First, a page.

I normally don’t speak for a larger population because we are all unique individuals; however, I think in this case I can speak for all women. Dread is the only emotion that is drudged up when you get the friendly reminder card in the mail that it’s time for your annual appointment. Stripping down and wearing a stiff hospital gown with your feet up in cold metal stirrups while a doctor sticks a cold, duck-lip looking contraption up your nether regions for a Papanicolaou (pap) test. I don’t think there is a single woman on earth who enjoys this necessary torture, but it is the primary way to detect diseases and/or conditions including cervical cancer.
That is until 2008, when Merck released a vaccine that is advertised to protect against the strands of the Human Papillomavirus (HPV) that cause cervical cancer and genital warts. The shot is being administered to young girls and boys (who can carry the disease, but do not suffer from any health conditions because of it). The shot is administered to girls ages 11-26 years-old and boys age 9-26 years old, but do the pros outweigh the cons? I’ve heard of doctors tell parents, I wouldn’t give this shot to my own child, how can I recommend it to my patients. And I’ve heard doctors say, it’s the greatest vaccine we have that actually protects against cancer.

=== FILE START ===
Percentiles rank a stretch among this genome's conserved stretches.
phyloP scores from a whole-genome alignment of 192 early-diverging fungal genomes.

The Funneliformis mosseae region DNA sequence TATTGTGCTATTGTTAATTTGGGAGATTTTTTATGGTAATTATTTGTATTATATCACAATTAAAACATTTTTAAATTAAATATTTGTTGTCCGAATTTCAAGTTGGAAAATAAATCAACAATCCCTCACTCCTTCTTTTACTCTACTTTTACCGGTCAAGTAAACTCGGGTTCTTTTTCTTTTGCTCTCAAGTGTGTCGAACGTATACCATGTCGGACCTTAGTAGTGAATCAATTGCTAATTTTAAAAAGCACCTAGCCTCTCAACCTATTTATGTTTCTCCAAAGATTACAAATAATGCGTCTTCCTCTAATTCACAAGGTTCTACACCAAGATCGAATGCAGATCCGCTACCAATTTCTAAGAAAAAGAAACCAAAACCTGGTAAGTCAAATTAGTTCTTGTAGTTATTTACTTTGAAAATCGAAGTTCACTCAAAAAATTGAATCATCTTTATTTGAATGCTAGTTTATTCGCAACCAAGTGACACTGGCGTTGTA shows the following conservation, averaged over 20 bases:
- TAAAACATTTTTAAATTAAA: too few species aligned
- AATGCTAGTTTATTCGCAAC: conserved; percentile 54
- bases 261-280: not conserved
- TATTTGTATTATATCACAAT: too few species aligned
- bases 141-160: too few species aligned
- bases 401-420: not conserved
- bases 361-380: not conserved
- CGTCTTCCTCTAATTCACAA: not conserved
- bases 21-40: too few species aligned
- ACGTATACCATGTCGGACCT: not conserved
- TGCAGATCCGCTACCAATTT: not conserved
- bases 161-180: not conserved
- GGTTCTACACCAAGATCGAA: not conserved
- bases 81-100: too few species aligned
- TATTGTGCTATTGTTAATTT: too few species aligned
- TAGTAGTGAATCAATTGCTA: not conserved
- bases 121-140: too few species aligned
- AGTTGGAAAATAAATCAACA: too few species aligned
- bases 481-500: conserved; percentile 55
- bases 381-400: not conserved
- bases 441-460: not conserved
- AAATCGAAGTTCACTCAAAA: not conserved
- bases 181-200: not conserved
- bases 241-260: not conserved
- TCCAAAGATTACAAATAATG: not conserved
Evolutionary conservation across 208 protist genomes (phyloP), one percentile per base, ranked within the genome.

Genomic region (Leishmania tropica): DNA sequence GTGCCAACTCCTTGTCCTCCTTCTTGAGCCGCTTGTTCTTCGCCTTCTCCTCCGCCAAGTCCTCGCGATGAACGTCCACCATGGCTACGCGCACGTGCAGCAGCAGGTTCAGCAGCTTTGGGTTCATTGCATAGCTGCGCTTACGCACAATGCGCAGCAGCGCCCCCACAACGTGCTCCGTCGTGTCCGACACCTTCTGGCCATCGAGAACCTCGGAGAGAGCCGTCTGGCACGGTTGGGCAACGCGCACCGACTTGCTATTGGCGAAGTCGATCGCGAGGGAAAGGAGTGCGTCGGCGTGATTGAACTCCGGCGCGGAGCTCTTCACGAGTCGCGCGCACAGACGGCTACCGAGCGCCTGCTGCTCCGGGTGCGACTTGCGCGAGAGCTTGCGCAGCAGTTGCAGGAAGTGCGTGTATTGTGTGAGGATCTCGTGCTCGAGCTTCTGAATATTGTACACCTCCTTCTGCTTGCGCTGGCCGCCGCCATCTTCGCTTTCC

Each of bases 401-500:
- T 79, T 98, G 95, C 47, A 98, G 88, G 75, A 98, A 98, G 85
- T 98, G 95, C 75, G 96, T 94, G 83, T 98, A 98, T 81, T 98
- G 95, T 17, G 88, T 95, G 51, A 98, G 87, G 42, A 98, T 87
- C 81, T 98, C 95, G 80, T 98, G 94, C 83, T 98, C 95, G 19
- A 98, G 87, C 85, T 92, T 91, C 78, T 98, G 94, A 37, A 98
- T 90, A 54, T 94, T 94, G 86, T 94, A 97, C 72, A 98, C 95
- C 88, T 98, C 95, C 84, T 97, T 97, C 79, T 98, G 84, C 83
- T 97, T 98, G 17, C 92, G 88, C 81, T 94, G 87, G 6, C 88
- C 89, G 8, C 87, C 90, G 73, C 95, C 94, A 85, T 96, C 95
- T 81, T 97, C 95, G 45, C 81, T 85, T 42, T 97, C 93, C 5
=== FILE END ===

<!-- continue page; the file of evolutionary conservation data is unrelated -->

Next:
Let’s look at whether or not prevention outweighs the serious side effects and risks.
Carolyn Vachani, RN, MSN, AOCN writes that, “The Human Papilloma Virus (HPV) is one of the most common sexually transmitted infections (STI) in the world. It is estimated that 5.5 million people worldwide are infected annually. Sexually active individuals have an 80 to 85% chance of being infected at some time in their life.” It’s not just a sexually transmitted infection; the virus invades the epithelial cells (type of skin cell) on other parts of the body including the oral mucosa, esophagus, larynx, trachea, and conjunctiva of the eye. Further more Vachani writes, “Researchers have identified 100 different strains of HPV, 40 of which can infect the anal and genital areas.”